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LGBTQ Intimate Partner Violence Up in 2010, Says Report

LGBTQ Intimate Partner Violence Up in 2010, Says Report


A new report from the National Coalition of Anti-Violence Programs (NCAVP) reveals that six intimate partner violence (IPV)-related murders were reported in the United States in the LGBTQ community in 2010, the same number reported in 2009.

In the cases from 2010, four of the victims identified as female.

The report, titled "Lesbian, Gay, Bisexual, Transgender and Queer Intimate Partner Violence in the United States in 2010," also reveals that the number of nonfatal reports of IPV reported in 2010 in the same community was up 38.1% from the previous year. However, the Windy City Timesreports that the increase of this statistic might be due to increased funding received by the L.A. Gay & Lesbian Center (LAGLC).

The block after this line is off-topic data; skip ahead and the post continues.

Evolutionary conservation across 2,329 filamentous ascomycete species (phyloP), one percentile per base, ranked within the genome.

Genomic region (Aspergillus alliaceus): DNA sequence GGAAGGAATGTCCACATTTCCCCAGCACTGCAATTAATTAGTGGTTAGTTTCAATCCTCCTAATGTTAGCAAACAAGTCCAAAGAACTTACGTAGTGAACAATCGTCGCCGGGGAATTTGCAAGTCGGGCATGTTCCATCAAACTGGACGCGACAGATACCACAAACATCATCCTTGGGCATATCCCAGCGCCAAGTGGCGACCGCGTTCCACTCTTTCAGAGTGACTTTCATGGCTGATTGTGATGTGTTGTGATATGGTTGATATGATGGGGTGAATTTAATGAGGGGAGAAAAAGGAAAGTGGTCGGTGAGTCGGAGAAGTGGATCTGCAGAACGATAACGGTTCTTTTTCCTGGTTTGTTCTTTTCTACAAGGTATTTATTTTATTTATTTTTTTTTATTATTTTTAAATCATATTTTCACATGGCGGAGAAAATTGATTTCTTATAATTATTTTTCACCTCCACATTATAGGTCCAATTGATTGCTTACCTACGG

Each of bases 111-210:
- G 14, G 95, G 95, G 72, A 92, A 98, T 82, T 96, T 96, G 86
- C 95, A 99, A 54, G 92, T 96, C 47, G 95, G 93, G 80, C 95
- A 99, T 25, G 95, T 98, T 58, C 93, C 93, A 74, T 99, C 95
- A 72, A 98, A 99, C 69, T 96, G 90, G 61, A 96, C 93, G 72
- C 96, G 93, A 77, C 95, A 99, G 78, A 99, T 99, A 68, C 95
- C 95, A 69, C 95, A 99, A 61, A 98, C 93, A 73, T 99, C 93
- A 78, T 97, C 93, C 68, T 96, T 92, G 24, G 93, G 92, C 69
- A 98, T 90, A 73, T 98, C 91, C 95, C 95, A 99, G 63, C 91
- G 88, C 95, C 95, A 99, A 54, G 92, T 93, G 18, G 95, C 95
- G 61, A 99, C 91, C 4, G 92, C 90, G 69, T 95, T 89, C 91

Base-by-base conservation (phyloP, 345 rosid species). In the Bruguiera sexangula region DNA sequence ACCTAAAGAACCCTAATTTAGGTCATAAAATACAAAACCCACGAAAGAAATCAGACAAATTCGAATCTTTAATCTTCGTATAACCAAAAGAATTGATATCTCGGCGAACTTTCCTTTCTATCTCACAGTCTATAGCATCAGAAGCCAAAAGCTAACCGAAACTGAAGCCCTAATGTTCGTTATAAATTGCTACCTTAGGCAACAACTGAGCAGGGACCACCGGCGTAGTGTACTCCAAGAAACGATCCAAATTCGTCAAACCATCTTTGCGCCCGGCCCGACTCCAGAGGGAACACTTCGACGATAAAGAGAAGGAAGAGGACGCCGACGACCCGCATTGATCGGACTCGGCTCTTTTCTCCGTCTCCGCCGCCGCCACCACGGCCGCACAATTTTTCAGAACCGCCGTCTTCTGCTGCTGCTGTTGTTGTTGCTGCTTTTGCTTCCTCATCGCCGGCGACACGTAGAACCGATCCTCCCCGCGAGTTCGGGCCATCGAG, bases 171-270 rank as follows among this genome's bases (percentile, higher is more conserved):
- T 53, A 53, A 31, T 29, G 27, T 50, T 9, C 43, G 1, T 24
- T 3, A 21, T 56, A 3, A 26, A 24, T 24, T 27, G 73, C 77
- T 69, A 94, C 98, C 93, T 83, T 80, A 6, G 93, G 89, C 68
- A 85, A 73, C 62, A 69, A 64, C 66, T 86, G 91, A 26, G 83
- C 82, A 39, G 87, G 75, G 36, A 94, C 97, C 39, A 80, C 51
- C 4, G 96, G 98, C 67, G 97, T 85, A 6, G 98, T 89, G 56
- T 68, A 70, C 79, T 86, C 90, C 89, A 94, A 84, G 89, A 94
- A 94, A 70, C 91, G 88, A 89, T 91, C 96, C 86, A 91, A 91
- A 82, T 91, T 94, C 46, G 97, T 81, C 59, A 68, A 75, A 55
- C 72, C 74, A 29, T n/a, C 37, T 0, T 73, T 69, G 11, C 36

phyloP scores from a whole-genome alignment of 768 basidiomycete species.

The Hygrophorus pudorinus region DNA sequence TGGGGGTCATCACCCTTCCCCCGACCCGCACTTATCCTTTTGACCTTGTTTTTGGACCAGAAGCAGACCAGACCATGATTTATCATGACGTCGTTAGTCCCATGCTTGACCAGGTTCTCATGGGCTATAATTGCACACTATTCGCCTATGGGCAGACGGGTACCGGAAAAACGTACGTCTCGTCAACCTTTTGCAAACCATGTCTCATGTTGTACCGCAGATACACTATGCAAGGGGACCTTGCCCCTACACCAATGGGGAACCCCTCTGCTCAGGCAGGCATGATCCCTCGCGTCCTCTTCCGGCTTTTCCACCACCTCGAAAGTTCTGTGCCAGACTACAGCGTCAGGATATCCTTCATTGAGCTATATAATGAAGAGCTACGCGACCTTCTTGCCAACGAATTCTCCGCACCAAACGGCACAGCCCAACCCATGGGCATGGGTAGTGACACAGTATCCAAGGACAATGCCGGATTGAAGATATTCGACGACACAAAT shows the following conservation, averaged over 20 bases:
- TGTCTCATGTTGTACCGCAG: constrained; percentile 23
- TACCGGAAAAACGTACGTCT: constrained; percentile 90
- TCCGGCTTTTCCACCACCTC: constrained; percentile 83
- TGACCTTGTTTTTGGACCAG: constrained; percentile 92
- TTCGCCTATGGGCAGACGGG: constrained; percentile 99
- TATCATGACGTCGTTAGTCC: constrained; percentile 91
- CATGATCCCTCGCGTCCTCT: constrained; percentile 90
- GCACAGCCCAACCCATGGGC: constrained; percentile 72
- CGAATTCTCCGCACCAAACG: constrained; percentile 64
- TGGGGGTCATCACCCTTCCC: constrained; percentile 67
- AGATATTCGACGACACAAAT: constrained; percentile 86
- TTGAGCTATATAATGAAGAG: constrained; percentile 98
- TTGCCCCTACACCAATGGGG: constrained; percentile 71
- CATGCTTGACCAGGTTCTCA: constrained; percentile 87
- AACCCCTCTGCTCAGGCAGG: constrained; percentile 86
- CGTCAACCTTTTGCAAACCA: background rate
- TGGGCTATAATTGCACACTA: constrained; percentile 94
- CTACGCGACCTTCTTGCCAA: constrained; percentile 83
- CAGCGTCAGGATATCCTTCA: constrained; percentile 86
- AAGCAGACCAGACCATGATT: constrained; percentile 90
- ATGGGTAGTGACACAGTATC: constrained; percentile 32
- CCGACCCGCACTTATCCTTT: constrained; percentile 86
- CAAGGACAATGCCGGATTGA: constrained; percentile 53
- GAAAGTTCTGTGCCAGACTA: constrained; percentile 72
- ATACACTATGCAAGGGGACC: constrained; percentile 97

"In 2010 we were able to hire a dedicated staff person to focus on gathering information about local IPV incidents," said Susan Holt, Program Manager of the STOP Partner Abuse/Domestic Violence Program at the LAGLC.

The report's most alarming revelation is that 2010 saw 14% fewer survivors calling the police after an IPV-related incident, and that of those who sought help, more were turned away from shelters in 2010 than the previous year.

"Very few shelters in the greater Chicago metropolitan area take male survivors of IPV or domestic violence," said Edwin Corbin-Gutierrez, who was part of the Anti-Violence Project at Chicago's Center on Halsted at the time he spoke to the Times. "And an equally small number take transgender survivors, so their options are [greatly] reduced."

Read the full story here. Read the report here.

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